Monday 20 November 2017

Stamp duty and the other costs associated with buying a home

John Cradden

ASIDE from the basic purchase price and the deposit, it is easy to lose track of all the other additional costs associated with buying your first home.

As well as stamp duty, there are a myriad of other expenses to fork out for, including lending and estate agency fees, legal fees, surveyor costs, and mortgage protection insurance.

Stamp duty

The famous stamp duty relief for first-time buyers is now a thing of the past – abolished in December 2010.

Stamp duty is now simply calculated as 1pc of the selling price of any property up to €1m (2pc thereafter), and all buyers, including first time buyers, are subject to the same rate.

So if you buy a house worth €200,000, you will pay stamp duty of €2,000.

"A first-time buyer should remember that this cannot be included in the mortgage. It should be saved in addition to the deposit," says Liam Ferguson, of Meath-based financial advisors Ferguson and Associates.

Stamp duty and VAT

It is worth remembering that VAT is applied to sales of new homes, but not secondhand homes.

Darragh Duane of PricewaterhouseCoopers points out that when buying a new home, stamp duty is only charged on the VAT-exclusive price. In other words, stamp duty is only charged on 86.5pc of a total new house price.

So with a secondhand house worth €300,000, you will pay €3,000, but on a new house priced at €300,000, you'll pay €2,595.

Local property tax exemption

But while first-time buyers are no longer exempt from stamp duty, anyone who buys in 2013 will be exempt from the new local property tax until 2016, and any buyer of a new house from a developer at any point before October 31, 2016 will also be exempt.


A seller is under no obligation to tell you about any defects in a property, so you should get a survey of the property to find out if there are any defects before finalising a purchase.

The Society of Chartered Surveyors Ireland (SCSI) is the professional body for chartered surveyors. Costs vary, starting at €250 for a basic survey and rising to €1,000 for full structural surveys.

Legal fees

Solicitors can charge a flat fee or, more usually, a percentage of the purchase price, which would rarely be higher than 2pc, which would typically equate to between €1,000 and €2,000, and sometimes more.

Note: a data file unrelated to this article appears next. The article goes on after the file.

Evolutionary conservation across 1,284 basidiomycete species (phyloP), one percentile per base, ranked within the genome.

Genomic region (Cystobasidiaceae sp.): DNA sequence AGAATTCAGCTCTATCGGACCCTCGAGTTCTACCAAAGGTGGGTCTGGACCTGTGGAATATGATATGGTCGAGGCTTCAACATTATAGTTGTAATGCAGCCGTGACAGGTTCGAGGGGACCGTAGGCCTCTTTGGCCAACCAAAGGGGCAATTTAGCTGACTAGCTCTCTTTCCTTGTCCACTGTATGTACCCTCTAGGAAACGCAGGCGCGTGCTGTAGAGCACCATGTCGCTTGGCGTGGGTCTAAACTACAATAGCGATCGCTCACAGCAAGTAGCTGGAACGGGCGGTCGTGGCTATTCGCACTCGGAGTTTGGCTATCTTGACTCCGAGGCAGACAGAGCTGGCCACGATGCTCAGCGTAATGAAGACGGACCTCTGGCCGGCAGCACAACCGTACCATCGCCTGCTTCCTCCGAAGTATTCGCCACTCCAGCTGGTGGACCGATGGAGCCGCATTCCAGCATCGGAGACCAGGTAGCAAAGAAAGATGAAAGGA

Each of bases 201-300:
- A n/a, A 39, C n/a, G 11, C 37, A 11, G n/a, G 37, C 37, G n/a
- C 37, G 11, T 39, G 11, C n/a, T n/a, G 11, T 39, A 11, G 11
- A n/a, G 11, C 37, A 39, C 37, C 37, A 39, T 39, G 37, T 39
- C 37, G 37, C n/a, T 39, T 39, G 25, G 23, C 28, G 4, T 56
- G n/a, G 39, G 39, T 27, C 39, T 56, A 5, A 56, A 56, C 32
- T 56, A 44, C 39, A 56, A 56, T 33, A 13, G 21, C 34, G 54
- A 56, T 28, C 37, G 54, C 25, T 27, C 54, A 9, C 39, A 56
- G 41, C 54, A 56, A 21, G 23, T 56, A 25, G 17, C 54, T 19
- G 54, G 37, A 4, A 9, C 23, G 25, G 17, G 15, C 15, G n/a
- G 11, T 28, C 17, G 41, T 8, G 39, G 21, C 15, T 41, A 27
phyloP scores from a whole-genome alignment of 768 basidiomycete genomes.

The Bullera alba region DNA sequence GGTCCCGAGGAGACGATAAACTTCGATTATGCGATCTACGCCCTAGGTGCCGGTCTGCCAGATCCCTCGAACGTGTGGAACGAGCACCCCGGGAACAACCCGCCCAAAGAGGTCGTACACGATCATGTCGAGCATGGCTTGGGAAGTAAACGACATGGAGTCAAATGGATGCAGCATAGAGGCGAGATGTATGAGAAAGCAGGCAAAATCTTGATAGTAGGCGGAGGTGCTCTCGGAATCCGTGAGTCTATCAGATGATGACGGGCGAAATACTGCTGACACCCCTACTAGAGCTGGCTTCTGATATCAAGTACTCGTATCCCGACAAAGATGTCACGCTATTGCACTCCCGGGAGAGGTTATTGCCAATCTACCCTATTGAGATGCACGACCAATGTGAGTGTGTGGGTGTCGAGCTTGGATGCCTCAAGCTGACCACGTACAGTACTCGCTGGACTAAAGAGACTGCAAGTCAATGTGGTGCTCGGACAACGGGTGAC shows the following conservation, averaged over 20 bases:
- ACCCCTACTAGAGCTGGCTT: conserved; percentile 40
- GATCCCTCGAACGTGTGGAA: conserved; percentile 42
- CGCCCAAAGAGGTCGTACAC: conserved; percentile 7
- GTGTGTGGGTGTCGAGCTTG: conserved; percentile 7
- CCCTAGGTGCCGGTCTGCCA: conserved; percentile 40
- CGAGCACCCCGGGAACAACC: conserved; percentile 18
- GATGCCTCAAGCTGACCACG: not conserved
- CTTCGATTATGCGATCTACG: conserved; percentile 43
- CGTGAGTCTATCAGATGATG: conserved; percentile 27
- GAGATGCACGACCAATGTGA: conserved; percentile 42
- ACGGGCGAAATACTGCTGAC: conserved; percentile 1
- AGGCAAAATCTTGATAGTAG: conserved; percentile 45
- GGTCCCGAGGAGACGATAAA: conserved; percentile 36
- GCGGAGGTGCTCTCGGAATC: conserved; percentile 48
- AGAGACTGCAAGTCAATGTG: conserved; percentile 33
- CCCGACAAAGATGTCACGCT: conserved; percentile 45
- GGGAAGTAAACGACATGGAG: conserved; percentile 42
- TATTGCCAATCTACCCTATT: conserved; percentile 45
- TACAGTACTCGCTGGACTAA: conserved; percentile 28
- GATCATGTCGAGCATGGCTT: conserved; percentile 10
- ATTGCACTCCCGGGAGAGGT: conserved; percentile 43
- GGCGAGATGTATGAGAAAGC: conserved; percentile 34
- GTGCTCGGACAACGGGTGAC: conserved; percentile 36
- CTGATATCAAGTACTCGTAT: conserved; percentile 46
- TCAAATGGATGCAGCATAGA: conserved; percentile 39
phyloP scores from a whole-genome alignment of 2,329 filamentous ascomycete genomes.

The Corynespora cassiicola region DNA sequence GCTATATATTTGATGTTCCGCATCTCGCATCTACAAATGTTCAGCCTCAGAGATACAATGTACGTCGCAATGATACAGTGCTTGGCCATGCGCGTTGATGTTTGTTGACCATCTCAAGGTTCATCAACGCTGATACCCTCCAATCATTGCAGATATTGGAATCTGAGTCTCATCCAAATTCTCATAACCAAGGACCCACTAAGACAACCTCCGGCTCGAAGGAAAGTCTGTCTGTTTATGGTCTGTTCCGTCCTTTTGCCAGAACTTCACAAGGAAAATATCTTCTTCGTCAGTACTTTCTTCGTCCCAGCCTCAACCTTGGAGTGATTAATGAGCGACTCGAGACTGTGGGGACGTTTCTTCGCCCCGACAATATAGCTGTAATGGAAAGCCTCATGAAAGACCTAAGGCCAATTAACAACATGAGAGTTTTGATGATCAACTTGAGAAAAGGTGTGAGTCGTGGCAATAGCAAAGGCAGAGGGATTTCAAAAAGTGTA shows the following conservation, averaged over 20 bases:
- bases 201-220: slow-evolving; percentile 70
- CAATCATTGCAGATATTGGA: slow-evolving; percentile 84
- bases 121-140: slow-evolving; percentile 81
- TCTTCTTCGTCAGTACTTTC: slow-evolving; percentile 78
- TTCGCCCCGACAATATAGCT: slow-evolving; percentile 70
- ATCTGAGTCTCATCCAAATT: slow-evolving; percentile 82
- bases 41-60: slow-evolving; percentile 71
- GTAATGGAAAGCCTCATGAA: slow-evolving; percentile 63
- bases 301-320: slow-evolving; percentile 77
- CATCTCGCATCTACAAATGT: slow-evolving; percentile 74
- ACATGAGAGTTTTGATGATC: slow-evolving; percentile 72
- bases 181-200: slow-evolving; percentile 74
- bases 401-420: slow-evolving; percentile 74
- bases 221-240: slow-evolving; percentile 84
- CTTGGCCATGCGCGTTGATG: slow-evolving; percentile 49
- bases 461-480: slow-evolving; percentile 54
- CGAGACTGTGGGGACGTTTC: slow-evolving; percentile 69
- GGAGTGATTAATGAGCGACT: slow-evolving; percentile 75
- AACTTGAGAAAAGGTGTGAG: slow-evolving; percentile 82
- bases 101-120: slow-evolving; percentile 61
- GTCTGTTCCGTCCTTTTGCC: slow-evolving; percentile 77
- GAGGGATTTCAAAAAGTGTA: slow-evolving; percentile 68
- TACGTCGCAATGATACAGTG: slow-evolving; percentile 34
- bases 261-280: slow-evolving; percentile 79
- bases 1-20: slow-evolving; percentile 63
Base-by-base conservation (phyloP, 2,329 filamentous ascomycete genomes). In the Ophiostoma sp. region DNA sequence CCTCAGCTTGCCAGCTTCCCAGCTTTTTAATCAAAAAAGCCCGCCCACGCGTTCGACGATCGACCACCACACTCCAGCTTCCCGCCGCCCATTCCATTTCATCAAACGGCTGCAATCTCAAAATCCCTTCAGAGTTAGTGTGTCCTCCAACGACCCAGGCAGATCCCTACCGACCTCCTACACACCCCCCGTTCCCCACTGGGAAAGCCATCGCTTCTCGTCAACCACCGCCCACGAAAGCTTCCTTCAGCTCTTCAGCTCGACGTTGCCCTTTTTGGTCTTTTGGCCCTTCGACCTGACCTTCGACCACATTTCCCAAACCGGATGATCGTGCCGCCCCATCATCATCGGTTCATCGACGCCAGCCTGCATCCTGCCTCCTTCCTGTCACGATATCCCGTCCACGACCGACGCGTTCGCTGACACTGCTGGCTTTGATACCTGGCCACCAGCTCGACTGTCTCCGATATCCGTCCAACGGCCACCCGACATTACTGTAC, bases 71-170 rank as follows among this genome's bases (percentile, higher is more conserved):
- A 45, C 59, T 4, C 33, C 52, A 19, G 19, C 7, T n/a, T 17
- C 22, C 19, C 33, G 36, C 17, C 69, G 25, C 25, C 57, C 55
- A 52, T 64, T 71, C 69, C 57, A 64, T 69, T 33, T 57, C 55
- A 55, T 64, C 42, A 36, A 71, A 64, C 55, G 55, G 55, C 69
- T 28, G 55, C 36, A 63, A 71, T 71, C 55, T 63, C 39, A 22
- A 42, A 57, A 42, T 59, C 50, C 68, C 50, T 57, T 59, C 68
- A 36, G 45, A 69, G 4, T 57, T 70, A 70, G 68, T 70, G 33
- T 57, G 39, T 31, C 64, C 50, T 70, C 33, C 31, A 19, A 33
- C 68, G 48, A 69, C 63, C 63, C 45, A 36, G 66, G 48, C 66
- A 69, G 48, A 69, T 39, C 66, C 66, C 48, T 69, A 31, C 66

"Fees vary from solicitor to solicitor, so make enquiries and bear in mind that cheapest isn't always the best," says Dublin-based solicitor Paula Duffy.

She says you could find a solicitor paying very, very low fees, but there is a lot of work involved in conveyancing, she says. Enquiries about the title could throw up problems with planning or boundaries, for instance.

If you want to buy an apartment, a solicitor could find problems or complications over the owners' management company that owns the common areas in the apartment block.

There may be other costs associated with the legal process that will usually not be included in the solicitor fees, including land registry fees and fees for legal searches. VAT is also payable on the legal fees.

Lending agency fees, estate agents, and brokers

Lenders may impose an application fee, as well as the costs of the lender's survey and searches. There may also be fees for mortgage loan costs, and an indemnity bond to ensure that, if the lender has to repossess the property, it won't make a loss.

Estate agency fees vary, ranging from 1pc to 2pc commission on the sale price of a house. So, on a house that sells for €200,000, a typical 1.5pc commission means a fee of €3,000 plus VAT.

Some mortgage brokers charge a fee to give you mortgage advice, or to arrange your mortgage. Many brokers do not charge a fee, so checking in advance is worthwhile.


Most lenders will insist that you take out mortgage protection insurance, a type of life insurance policy that pays off your mortgage if you die before the end of the term.

Many people often confuse this insurance with mortgage repayment protection insurance, which is not obligatory.

Your lender will often offer to sell you a policy, but you don't have to buy it from them and, indeed, it can be much cheaper to buy elsewhere.

Liam Ferguson compared quotes from all the main players for a decreasing term protection policy for a couple both aged 35 for a €250,000 mortgage over a 25-year term, and found that the most expensive quote (€37 a month) was 37pc dearer than the cheapest (€27 a month).

"Over the full term of the policy, that's a difference of over €3,000."

Frank Conway, of Irish Financial Review, says that if you choose a mortgage broker, they should have agencies with a number of mortgage protection providers, while banks are likely to have a more limited range – often just one.

Irish Independent

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